Joseph Smith And The Mormon Church

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In the spring of 1820, in answer to a

prayer, Joseph Smith had a vision where he saw God the Father and

His Son Jesus Christ. In response to his question, which church should

he join, Jesus Christ told him none of them were true and that he would

be instrumental in organizing Christ's church on the earth again.

Later Joseph Smith translated the Book

of Mormon from ancient gold plates. The Book of Mormon, another testament of Jesus Christ, contained

the fullness of the gospel of Jesus Christ.

After the publication of the Book of

Mormon, Joseph Smith was instructed to organize The Church of Jesus

Christ of Latter-day Saints. About sixty people attended the organization

meeting on 6 April 1830. Joseph Smith was ordained as president and

prophet of the Church, and six members were listed, according to the

rules of the state of New York. All of the first members were men who

had seen the gold plates and had testimonies that Joseph Smith was a

prophet of God.

Sidney Rigdon, described the humble beginnings

of the Mormon

Church, “I met the whole

church of Christ in a little old log house about 20 feet square, near

Waterloo, N.Y. and we began to talk about the kingdom of God as if we

had the world at our command; we talked with great confidence, … although

we were not many people; … we saw by vision, the church of God, a

thousand times larger.”1

Missionaries were sent out with copies

of the Book of Mormon and soon congregations sprang up in New York and

Ohio. Because of persecution in New York the Lord instructed Joseph

Smith to have the Saints move to Ohio and a group to Missouri. About

two hundred Saints followed the prophet's call even though required

to "make great sacrifices of [their] property." 2

When Joseph Smith arrived in Kirtland

"many essential elements of the Church were set in place. The basic

organization of Church government was revealed, Mormon

missionaries were sent abroad,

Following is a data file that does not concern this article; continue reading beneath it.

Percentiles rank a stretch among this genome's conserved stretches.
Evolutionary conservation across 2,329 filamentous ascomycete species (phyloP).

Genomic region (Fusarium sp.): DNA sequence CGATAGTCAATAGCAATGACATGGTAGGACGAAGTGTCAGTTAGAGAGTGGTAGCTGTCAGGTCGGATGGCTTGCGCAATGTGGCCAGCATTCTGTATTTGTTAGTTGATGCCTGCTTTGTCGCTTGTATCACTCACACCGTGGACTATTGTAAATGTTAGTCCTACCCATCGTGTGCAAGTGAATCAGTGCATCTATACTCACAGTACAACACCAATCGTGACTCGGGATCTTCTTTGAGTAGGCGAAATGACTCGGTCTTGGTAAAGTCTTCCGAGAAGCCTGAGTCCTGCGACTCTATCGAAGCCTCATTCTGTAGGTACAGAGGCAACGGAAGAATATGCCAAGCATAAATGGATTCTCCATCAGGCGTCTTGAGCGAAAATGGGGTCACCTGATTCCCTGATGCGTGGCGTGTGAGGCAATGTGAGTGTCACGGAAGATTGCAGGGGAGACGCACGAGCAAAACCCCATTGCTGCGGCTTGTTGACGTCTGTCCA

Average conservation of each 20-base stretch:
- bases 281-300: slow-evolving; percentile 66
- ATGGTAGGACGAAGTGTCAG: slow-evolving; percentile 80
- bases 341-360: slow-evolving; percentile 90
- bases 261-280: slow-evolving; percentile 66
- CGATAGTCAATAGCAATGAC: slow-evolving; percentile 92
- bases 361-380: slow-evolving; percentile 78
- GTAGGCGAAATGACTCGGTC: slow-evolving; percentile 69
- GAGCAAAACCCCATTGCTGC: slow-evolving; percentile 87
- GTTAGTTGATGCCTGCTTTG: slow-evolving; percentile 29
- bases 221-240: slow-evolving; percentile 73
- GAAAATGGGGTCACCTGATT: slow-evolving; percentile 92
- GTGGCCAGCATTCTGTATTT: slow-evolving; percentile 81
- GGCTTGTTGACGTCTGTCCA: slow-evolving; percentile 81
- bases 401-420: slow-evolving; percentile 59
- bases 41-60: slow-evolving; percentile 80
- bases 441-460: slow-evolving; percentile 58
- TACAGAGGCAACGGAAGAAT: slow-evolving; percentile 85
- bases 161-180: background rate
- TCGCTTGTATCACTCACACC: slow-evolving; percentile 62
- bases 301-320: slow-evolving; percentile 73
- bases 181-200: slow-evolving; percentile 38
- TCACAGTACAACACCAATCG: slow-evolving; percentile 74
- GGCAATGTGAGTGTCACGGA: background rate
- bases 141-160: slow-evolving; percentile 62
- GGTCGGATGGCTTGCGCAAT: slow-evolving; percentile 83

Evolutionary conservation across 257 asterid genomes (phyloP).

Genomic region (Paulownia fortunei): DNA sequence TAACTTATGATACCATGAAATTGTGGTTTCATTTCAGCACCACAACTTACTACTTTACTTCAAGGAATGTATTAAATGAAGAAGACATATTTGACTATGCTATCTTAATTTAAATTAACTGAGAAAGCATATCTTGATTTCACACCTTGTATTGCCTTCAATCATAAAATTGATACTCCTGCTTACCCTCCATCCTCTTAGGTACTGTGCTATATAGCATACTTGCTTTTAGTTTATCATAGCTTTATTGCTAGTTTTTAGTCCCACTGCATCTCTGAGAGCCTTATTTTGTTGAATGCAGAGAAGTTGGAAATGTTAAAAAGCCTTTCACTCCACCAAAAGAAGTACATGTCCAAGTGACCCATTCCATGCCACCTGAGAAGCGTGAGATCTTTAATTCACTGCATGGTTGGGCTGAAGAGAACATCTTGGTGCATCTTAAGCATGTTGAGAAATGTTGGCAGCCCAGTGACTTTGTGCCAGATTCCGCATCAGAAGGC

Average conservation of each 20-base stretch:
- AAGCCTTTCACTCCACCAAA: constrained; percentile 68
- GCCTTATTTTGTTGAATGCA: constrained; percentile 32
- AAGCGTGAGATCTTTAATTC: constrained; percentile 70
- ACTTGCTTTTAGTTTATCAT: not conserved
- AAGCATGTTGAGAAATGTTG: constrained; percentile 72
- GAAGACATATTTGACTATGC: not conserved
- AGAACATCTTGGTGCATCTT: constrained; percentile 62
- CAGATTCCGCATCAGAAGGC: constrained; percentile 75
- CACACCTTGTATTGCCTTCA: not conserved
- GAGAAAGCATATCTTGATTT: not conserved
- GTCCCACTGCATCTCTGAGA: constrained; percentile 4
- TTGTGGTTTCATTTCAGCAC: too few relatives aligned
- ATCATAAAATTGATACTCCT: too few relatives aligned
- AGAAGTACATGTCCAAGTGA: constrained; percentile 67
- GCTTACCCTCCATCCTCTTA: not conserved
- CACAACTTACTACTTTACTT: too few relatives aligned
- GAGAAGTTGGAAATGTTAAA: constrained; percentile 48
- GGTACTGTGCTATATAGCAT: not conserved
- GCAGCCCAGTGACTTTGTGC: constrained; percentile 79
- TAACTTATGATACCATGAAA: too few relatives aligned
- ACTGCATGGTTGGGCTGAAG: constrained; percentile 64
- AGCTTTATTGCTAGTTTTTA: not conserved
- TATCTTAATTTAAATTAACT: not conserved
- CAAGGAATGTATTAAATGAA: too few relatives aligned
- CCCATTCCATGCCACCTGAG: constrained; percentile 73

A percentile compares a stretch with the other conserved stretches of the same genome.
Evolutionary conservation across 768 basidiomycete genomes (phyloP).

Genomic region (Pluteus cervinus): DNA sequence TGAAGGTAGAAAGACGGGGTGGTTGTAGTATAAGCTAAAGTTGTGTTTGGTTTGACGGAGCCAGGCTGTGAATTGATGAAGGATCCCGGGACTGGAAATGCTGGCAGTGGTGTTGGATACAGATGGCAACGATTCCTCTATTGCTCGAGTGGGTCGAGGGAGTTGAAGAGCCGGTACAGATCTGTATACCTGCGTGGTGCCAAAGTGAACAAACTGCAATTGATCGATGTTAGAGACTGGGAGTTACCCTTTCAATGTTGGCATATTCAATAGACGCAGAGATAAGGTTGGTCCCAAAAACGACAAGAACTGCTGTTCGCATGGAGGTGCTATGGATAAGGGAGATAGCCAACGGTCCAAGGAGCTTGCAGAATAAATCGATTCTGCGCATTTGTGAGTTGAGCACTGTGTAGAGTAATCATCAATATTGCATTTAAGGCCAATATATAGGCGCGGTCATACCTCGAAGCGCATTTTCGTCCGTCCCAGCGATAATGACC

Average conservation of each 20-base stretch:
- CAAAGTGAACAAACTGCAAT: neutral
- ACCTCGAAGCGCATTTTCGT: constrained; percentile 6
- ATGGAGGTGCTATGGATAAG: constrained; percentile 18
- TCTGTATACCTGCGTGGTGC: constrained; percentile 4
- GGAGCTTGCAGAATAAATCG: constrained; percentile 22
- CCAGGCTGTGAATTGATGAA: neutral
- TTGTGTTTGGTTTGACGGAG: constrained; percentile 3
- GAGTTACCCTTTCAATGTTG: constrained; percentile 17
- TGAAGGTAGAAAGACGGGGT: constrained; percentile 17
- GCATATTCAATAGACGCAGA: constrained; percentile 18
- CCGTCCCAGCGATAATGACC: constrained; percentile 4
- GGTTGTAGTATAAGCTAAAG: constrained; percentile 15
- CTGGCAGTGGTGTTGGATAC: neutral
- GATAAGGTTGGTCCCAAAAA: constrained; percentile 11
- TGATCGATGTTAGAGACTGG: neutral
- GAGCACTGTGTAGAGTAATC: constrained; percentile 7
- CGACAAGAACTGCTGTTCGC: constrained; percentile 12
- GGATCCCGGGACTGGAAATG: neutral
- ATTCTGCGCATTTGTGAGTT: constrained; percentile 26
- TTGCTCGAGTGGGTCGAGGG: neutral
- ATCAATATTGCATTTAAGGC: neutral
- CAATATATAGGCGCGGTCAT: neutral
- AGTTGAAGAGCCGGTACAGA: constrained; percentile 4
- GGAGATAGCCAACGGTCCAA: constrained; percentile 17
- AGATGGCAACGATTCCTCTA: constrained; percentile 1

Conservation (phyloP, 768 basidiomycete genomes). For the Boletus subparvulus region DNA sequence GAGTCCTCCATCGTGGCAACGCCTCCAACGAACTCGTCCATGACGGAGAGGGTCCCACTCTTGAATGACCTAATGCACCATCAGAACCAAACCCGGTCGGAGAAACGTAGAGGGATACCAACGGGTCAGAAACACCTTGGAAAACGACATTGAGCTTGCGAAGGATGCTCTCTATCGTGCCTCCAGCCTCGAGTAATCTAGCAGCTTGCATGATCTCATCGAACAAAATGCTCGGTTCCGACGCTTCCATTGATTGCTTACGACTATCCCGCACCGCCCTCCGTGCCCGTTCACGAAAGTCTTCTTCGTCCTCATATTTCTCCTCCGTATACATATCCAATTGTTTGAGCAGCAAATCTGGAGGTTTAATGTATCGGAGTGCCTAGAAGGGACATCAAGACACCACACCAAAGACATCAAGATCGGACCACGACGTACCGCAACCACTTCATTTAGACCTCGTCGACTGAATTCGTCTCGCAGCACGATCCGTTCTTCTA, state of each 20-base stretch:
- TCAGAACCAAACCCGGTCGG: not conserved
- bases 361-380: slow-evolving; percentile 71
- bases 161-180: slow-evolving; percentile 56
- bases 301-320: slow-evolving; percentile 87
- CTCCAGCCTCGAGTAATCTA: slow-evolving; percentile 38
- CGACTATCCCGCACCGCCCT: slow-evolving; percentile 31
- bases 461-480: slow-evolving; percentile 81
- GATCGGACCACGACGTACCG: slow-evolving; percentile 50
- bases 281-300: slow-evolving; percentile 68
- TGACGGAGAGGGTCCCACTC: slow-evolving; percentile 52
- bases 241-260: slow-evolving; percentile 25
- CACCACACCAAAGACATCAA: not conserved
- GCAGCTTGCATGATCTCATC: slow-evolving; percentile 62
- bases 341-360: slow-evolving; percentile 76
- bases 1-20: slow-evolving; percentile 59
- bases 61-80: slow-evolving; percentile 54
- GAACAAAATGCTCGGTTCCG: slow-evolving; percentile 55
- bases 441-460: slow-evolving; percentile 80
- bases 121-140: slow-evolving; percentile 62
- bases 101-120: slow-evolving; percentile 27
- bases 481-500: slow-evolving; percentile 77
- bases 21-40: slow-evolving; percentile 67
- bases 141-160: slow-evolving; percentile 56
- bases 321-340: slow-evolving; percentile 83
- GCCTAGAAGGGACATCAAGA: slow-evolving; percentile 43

the first temple was built, and many important revelations were received.

The Saints were severely persecuted and tested to see whether they would

demonstrate faith, courage, and willingness to follow the Lord’s anointed

prophet"3 Joseph Smith.

While the Prophet Joseph was living in

the Kirtland area, he received numerous revelations describing many

of the basic beliefs and daily workings of the church, sixty-five of

which are included in the Doctrine and Covenants. Topics addressed were:

"welfare, sign seeking, moral conduct, dietary principles, tithing,

priesthood authority, the role of a prophet, the three degrees of glory,

missionary work, the Second Coming, the law of consecration, and many

other subjects." 4

After seven years the Saints were driven

out of Ohio and Missouri. The Lord instructed the prophet Joseph Smith

to take his people and establish Nauvoo, Illinois. Within four years

Nauvoo's population had grown to about 20,000 people.

Members flocked to the city as missionaries

proclaimed the gospel in Europe and the United States. Nauvoo flourished

as Saints were secure in the knowledge that they were following God's

chosen prophet, Joseph Smith.

While living in Nauvoo the Prophet

Joseph Smith oversaw the

construction of a temple, "the temple endowment was received, wards

were created for the first time, stakes were established, the Relief

Society was organized, the book of Abraham was published, and significant

revelations were received." 5

Soon persecution of the Saints increased

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